Between 1958 and 1993, The Milk Race was the most prestigious cycling event in the British calendar, and the (now disbanded) Milk Marketing Board’s sponsorship remains the longest association that the sport has ever had. Many of you will remember these city and town centre races fondly, this was my turn to see the action and enjoy the spirit of the Milk Race. It might be a new start but, the organisers are trying to bring the old appeal to a new and audience, young, old, old time fans and new alike. For England these events are going to bring the sport to life and the cities and towns they visit. Long live the Milk Race!
The old Milk Race was a multistage race across the England and one of many of the guises of what is now the Tour of Britain. The race ran over a few days across different locations in England. It was contested by some of the most successful cyclists ever and attracted crowds from miles around to get involved in the action.
The main races in the UK calender are the Tour of Britain and the Tour Series. Both of which are popular with the public in there own way but neither of the races are as unique or attract such a varied audience than the Milk Race. Hopefully more town centres and sponsors will get involved to continue supporting the event. It seems silly not to capitalize on the cycling boom created by our successful cyclists last year. First British Tour de France win, many cycling monuments smashed, countless gold medals won and many world records set. If this is not time for the return of The Milk Race, I don’t what is!
Previous winners include, Malcolm Elliott, the team manager of the Node4-Giordana (Node4-Giordana were racing at the Milk Race) and Shane Sutton who is now a coach for British Cycling. Shane coaches and works with the cyclists whose incredible achievements in 2012 inspired the relaunch of The Milk Race.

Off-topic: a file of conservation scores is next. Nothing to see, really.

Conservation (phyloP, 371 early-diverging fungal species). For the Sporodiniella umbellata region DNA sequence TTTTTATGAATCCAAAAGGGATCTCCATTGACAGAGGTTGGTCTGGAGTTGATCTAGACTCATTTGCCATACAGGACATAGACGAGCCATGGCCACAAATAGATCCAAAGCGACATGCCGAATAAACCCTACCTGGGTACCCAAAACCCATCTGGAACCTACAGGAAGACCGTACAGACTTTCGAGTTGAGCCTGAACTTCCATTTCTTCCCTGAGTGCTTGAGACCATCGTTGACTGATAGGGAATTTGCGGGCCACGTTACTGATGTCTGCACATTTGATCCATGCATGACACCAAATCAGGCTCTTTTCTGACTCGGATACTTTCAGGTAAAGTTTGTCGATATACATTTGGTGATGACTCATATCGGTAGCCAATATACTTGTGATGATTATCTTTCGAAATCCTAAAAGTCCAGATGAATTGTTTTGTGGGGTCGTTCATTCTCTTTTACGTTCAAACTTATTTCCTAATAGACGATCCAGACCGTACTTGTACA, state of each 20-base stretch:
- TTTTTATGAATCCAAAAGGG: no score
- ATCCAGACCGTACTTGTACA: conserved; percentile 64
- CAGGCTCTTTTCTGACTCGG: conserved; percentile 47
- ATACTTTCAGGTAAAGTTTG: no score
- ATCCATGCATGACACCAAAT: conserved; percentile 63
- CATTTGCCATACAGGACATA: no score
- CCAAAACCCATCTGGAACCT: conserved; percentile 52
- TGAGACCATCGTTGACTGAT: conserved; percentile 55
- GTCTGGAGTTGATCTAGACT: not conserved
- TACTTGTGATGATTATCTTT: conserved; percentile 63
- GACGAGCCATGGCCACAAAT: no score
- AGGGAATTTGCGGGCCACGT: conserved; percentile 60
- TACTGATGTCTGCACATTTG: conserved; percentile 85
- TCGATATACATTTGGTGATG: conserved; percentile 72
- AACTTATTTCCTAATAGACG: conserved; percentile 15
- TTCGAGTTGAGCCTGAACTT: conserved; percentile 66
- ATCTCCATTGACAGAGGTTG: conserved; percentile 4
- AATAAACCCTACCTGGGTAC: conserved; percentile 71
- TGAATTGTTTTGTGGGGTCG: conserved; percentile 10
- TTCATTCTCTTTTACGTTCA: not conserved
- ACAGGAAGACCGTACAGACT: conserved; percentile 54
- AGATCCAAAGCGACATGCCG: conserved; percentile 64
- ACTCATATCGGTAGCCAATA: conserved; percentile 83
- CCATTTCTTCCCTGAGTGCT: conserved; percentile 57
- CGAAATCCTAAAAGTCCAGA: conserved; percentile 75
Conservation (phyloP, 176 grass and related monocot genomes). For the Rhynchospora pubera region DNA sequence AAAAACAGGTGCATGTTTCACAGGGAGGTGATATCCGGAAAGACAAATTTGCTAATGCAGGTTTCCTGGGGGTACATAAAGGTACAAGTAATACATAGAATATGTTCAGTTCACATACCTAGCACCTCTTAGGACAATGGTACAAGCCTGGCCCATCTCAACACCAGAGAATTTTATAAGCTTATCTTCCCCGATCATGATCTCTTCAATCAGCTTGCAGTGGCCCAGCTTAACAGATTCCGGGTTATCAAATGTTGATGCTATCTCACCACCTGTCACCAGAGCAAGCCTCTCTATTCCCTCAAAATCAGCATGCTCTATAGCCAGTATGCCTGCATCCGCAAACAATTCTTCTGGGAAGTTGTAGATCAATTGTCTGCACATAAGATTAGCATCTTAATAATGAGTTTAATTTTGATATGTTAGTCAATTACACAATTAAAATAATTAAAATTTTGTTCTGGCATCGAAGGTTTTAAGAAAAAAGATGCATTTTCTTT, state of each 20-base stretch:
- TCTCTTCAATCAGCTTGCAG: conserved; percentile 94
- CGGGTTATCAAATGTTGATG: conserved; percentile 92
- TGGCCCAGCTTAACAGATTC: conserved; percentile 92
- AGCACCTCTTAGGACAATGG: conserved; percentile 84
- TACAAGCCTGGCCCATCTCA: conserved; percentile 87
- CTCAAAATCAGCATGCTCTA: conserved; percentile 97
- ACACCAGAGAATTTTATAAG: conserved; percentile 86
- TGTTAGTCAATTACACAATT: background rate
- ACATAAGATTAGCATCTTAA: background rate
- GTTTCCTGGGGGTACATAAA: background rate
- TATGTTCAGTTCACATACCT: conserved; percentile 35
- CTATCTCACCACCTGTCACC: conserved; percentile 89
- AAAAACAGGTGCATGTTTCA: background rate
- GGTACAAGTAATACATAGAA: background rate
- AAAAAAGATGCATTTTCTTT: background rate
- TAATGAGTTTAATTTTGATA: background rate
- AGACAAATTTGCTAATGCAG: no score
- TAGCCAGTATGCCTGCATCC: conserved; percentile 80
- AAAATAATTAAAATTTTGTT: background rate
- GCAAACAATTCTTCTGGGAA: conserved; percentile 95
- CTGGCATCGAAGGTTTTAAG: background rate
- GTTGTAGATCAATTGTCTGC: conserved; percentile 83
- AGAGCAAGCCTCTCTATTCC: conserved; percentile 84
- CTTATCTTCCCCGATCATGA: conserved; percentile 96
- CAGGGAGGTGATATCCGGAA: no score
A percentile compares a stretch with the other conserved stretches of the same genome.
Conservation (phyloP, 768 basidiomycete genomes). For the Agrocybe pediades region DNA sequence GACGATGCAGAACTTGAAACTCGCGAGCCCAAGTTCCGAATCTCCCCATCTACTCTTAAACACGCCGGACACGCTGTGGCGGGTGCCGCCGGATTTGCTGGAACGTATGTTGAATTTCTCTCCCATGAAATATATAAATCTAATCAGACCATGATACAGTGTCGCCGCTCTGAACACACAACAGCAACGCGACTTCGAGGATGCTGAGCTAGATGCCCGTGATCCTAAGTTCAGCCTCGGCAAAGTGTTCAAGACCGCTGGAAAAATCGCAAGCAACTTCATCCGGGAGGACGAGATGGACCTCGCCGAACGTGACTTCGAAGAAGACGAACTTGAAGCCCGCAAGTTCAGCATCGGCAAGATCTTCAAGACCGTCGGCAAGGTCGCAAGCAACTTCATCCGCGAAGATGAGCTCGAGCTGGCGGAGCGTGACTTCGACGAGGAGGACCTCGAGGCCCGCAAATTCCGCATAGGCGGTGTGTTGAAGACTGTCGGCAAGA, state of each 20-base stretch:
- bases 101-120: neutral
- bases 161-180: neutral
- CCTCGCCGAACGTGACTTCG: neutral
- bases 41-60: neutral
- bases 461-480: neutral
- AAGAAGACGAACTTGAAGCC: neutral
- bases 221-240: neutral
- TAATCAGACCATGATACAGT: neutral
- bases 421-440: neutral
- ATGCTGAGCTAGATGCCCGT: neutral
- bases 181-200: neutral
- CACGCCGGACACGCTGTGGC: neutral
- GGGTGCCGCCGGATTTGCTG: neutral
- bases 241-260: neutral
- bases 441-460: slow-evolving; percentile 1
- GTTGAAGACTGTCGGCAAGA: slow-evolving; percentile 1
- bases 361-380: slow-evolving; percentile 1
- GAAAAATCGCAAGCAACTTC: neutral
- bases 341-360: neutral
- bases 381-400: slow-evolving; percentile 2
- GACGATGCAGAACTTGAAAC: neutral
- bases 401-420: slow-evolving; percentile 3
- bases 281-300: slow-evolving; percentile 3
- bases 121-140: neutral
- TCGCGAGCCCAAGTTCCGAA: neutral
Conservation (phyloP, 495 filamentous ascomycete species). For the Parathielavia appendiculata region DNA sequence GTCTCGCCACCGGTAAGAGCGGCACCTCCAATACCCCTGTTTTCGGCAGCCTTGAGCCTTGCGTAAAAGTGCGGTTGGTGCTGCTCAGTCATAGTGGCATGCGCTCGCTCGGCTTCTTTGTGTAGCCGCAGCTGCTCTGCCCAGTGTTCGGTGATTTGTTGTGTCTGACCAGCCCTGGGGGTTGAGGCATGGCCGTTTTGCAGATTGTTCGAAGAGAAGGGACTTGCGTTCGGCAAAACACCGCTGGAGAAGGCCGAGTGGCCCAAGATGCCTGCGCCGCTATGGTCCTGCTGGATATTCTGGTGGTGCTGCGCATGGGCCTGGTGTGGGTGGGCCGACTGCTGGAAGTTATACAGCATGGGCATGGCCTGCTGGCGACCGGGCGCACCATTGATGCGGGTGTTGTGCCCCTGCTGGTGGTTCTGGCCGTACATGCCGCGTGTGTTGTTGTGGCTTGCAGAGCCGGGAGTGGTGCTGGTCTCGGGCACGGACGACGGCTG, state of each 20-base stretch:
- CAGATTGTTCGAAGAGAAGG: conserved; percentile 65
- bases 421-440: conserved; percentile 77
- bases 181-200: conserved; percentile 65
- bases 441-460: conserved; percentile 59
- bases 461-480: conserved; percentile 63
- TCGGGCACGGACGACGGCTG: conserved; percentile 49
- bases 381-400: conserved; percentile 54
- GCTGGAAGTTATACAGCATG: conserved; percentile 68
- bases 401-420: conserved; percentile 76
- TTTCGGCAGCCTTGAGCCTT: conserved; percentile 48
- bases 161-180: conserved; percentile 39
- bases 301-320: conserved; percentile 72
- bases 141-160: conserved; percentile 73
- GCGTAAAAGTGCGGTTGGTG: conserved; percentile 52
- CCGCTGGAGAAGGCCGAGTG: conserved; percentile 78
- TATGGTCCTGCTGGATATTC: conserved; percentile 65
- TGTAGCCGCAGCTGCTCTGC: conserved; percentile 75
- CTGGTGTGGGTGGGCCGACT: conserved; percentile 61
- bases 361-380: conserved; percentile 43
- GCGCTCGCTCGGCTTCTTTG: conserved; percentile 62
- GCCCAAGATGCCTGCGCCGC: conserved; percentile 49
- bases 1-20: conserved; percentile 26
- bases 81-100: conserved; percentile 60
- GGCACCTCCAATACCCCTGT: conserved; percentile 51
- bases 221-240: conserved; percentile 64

2013, 20 years on and Nottingham was chosen for the relaunch. The race immediately attracted olympic gold medalist Steven Burke, who was first to sign up the race. Soon after, it was announced that fellow gold medalists, Dani King and Ed Clancy were to race. I[Jamie] could not pass up the opportunity to attend such a revival. The race was cancelled before I was aware of what a bicycle was and eager to experience the spectacle for myself.
The route was a 1.2km closed-road circuit around the city centre and surrounding the historic Old Market Square which had been transformed into a Milk Race Village. The Village was full of stalls, showcasing the wonders of milk and dairy products and why they are important as part of any diet. Also explaining the connection between sports and milk.
There was a team of roaming volunteers on the day painting “Milk Tasches” onto willing crowd members. All of this, along with a very friendly team of hosts just adds to general appeal of the Milk Race. A trials bike demonstration was also taking place throughout the day in the heart of the village. The race has been confirmed it will be back for 2014 and is looking for more sponsorship to continue it on into 2015.
The Milk Race – Elite Women’s Race
The Woman’s Elite Milk Race had a time limit of 50 minutes + 5 laps of the circuit. Team GB rider and Olympic Gold Medalist, Dani King managed to breakaway from the pack around the half-way point during the race and was so fast she managed to stay out front all the way to the end. She made history and claimed the first ever Woman’s Elite Race victory ahead of Hannah Barnes and Amy Roberts her Wiggle Honda Pro Cycling teammate.
Sarah Storey, multiple gold medal winner at the Paralympic Games also attended the event to take part in one of the non-competitive races early on in the day as she is currently pregnant. She said she hopes to compete in a race in the near future!
The Milk Race – Elite Men’s Race
The Men’s Elite Milk Race had a time limit of 60 minutes + 5 laps of the circuit. Felix English of Rapha Condor JLT was victorious at the revived Milk Race. Felix was in a breakaway very early on with Team Raleigh rider Alex Blain, they managed to make it stick and battled their way around circuit for the entire race.
Felix put a move on Alex Blain with one lap to go and managed to drop him. Alex Blain finished second, just ahead of Olympic Gold medalist and Rapha Condor JLT rider Ed Clancy. Moments after they crossed the line, everybody flocked to the podium for the final presentation of the day. The turnout was fantastic and Felix was given one hell of a cheer for a historic win.